The owner of the Canadian pharmaceutical giant Apotex, Barry Sherman, and his wife were found dead at their home under suspicious circumstances. Reports say their bodies were “hanging side by side” next to their pool.
The bodies of Bernard Sherman, 75, also known as Barry, and his wife, Honey, 70, were found around Friday noon in their mansion in the North York district of Toronto by the police, who arrived in answer to a 911 call.
Police did not say who made the call, while the National Post reported that the bodies were initially discovered by a real estate agent, who came to the couple’s luxury mansion, which is currently up for sale.
The paper also said that the bodies were “found hanging side by side next to their indoor pool,” something that other Canadian outlets later repeated, citing police sources. Local media also said police were looking into whether it was a murder-suicide.
Meanwhile, none of these facts have been confirmed by police, who have remained tight-lipped about the case. A police detective, Brandon Price, described the deaths only as “suspicious.”
However, he also said that the police are not treating the case as homicide. The detective added that the police were still trying to “determine if there is foul play involved or not,” as reported by CBC. Later on Friday, police also issued a statement, in which it particularly pointed out that they are not looking for any suspect.
Police also said that there appeared to be no “forced entry” or any intrusion into the couple’s house. “Forensics need to be done and post-mortems on the bodies, but at this stage it appears there was no forced entry and no evidence of anybody else in the house,” a police source told the National Post.
Sherman was a successful businessman and one of the richest people in Canada. His wealth amounted to about $3 billion, according to Forbes magazine, which lists Sherman as the 12th richest Canadian businessman.
Apotex, which was founded and owned by Sherman, is one of the world’s biggest pharmaceutical companies. It sells 260 types of generic drugs in more than 115 countries, while its medicines are used to fill over 89 million prescriptions a year in Canada alone, Forbes reports, adding that the company’s revenues account for $ 1.5 billion. It also produces non-prescription drugs, disposable plastics and fine chemicals for medical use.
Sherman had the image of someone with a happy family life. He and his wife recently welcomed a new grandchild, according to the Canadian Globe and Mail. The couple also had four children. The family was also known for its philanthropy.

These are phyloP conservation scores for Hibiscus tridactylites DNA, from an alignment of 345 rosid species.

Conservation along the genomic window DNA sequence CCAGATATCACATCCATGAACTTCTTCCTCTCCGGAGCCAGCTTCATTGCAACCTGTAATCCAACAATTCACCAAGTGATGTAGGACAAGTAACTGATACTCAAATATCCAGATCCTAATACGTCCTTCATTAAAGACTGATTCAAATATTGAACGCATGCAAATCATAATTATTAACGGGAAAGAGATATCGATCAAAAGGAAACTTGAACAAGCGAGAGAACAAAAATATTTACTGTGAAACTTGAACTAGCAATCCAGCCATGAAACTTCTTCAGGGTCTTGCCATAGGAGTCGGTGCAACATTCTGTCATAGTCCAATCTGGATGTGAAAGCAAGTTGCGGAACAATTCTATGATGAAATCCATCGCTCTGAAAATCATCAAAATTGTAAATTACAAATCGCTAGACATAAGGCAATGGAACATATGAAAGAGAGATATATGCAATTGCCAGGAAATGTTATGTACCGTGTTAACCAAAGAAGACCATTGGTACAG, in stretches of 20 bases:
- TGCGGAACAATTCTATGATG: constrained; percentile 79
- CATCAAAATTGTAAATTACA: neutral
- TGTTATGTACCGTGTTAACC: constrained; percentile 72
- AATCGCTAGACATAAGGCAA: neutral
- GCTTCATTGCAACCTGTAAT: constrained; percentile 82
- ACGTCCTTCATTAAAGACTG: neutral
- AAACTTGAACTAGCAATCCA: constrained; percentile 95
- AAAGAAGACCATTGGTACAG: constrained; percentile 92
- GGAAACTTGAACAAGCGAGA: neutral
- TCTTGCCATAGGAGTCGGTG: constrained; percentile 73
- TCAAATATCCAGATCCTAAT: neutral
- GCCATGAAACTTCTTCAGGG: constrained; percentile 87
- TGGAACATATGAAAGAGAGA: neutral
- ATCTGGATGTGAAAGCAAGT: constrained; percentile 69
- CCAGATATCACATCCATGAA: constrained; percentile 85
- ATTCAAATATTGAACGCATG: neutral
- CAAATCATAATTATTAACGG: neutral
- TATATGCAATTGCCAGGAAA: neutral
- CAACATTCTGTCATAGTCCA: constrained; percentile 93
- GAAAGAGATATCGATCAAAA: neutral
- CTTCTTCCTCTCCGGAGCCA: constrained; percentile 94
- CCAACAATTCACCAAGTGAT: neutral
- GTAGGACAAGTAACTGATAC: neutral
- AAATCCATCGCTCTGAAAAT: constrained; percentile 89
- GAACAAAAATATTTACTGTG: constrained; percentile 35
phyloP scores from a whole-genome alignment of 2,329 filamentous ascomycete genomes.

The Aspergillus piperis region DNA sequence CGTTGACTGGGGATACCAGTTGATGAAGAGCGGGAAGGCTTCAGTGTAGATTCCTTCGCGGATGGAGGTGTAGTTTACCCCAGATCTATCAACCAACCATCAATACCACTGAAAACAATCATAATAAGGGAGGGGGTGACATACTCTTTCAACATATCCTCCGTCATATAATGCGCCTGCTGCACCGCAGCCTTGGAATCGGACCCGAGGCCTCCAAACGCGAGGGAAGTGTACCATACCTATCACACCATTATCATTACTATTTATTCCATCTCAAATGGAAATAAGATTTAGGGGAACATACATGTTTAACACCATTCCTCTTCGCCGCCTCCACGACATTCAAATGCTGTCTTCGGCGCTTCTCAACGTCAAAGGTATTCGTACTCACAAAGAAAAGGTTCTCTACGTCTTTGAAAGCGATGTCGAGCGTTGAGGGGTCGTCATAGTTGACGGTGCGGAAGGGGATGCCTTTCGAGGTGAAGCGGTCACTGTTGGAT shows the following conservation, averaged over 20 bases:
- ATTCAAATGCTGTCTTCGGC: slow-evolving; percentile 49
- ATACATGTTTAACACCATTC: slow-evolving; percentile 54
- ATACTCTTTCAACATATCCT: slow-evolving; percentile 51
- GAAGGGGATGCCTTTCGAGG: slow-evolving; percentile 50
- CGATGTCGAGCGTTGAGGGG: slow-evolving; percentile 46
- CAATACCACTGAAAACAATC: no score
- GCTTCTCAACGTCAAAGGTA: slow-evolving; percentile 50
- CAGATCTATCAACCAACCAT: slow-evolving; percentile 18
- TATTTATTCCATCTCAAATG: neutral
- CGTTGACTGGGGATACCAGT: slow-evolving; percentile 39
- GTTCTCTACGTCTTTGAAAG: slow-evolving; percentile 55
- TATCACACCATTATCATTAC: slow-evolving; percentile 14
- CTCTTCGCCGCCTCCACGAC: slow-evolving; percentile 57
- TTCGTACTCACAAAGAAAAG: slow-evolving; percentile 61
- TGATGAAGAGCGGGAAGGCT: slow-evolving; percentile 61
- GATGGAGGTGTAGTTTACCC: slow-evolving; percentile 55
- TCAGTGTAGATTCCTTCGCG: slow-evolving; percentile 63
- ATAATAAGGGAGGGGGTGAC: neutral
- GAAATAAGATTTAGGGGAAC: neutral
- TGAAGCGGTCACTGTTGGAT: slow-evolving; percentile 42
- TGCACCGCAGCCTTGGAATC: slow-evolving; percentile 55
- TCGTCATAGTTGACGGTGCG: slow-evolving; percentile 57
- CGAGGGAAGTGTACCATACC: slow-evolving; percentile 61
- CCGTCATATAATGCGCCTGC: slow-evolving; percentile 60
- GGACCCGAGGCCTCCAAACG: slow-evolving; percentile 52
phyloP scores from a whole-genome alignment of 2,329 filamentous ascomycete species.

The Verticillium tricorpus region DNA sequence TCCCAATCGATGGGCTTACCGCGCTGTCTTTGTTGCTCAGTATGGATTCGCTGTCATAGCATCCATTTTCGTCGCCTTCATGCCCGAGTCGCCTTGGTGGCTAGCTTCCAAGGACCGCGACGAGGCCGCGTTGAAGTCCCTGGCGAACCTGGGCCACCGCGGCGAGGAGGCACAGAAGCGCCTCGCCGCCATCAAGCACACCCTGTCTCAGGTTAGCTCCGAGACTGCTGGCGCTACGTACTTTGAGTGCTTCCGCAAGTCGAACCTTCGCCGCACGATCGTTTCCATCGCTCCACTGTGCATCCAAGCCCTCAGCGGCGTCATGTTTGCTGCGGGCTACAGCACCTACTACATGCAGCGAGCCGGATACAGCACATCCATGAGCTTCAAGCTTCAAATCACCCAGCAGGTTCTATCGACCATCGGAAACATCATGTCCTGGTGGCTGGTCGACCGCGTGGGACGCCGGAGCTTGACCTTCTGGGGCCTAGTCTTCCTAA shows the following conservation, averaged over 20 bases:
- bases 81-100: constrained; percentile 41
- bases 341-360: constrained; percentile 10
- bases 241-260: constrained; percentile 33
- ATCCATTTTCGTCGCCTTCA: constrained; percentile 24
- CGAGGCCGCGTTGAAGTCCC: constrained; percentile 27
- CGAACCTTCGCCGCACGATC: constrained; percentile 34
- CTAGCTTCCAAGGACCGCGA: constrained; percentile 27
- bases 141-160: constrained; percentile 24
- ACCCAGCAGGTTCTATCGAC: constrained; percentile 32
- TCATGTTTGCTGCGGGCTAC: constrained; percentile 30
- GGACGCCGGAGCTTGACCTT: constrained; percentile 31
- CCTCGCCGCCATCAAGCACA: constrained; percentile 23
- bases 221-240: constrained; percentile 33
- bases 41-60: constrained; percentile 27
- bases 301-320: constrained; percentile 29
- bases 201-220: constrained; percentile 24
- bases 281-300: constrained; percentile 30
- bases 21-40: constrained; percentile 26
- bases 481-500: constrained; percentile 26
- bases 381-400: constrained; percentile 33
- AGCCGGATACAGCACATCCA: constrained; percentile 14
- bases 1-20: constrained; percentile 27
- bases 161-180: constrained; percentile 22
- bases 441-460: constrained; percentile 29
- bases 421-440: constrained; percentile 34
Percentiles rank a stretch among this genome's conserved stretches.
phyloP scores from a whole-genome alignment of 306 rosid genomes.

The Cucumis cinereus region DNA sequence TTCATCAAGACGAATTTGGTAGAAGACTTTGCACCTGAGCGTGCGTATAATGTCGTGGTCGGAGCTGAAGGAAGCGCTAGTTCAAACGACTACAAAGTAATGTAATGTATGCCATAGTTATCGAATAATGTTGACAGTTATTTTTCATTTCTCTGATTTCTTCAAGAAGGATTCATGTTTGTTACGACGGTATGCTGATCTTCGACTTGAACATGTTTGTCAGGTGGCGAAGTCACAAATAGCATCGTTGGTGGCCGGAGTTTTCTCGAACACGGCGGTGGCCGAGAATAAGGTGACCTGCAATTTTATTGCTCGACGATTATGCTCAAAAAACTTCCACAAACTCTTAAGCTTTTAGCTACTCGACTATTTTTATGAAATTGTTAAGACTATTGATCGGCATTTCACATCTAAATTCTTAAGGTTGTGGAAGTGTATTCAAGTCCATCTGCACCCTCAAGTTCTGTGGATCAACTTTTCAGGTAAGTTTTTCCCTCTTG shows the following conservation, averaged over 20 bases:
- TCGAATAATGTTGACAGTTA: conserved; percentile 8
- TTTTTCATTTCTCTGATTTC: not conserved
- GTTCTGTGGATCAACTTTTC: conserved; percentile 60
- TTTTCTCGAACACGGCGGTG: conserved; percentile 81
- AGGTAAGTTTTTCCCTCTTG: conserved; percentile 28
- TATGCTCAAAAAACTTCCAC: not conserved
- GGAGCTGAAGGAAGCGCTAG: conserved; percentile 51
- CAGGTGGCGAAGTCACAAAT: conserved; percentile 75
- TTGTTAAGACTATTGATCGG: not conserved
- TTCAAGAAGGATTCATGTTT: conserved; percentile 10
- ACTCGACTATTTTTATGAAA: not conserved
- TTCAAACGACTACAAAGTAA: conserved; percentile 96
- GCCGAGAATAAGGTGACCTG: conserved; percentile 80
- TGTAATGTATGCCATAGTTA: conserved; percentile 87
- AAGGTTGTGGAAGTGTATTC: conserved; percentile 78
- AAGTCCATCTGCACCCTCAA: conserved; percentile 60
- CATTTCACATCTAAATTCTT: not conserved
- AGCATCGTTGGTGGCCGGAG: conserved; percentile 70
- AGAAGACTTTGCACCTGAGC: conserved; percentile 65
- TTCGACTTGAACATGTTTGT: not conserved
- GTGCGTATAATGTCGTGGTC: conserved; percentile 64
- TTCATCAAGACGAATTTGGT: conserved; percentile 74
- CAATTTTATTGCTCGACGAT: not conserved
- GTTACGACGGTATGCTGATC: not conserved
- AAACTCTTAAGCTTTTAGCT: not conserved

The Shermans made numerous multimillion-dollar donations to hospitals, schools and charities and had buildings named in their honor. They also had close ties to the Jewish community as they donated roughly $50 million to the United Jewish Appeal – a Jewish philanthropic umbrella organization that later changed its name to the Jewish Federations of North America.
However, Sherman was also involved in several scandals. In October, his company Apotex was hit with a lawsuit filed by 45 US states and the District of Columbia. The states’ attorneys accused Apotex, along with 17 other companies and their subsidiaries, of price-fixing.
The states said the companies divided customers for their drugs among themselves, agreeing that each company would have a certain percentage of the market. The companies also agreed on price increases in advance, the states added. The price of such drugs as doxycycline hyclate skyrocketed from $20 to $1,849 in less than in a year in 2014. A total of 15 medicines were listed in the lawsuit.
For years, the family has been plagued by another scandal. In 2007, three of his cousins and the widow of the fourth filed a lawsuit against Sherman arguing that he owed them $1 billion in damages and a 20 percent stake in Apotex. Sherman acquired the company named Empire Laboratories – the predecessor of Apotex – from his uncle after the death of the latter. His uncle’s children then claimed that he should have paid them royalties over a 15-year period as well as give them a right to obtain employment through the company and a 5 percent stake in its shares.
The initial cousins’ lawsuit was dismissed by a court in 2015. It was, however, reinstated in 2016 but, in September, an Ontario court once again ruled in favor of Sherman and his cousins then appealed the decision.
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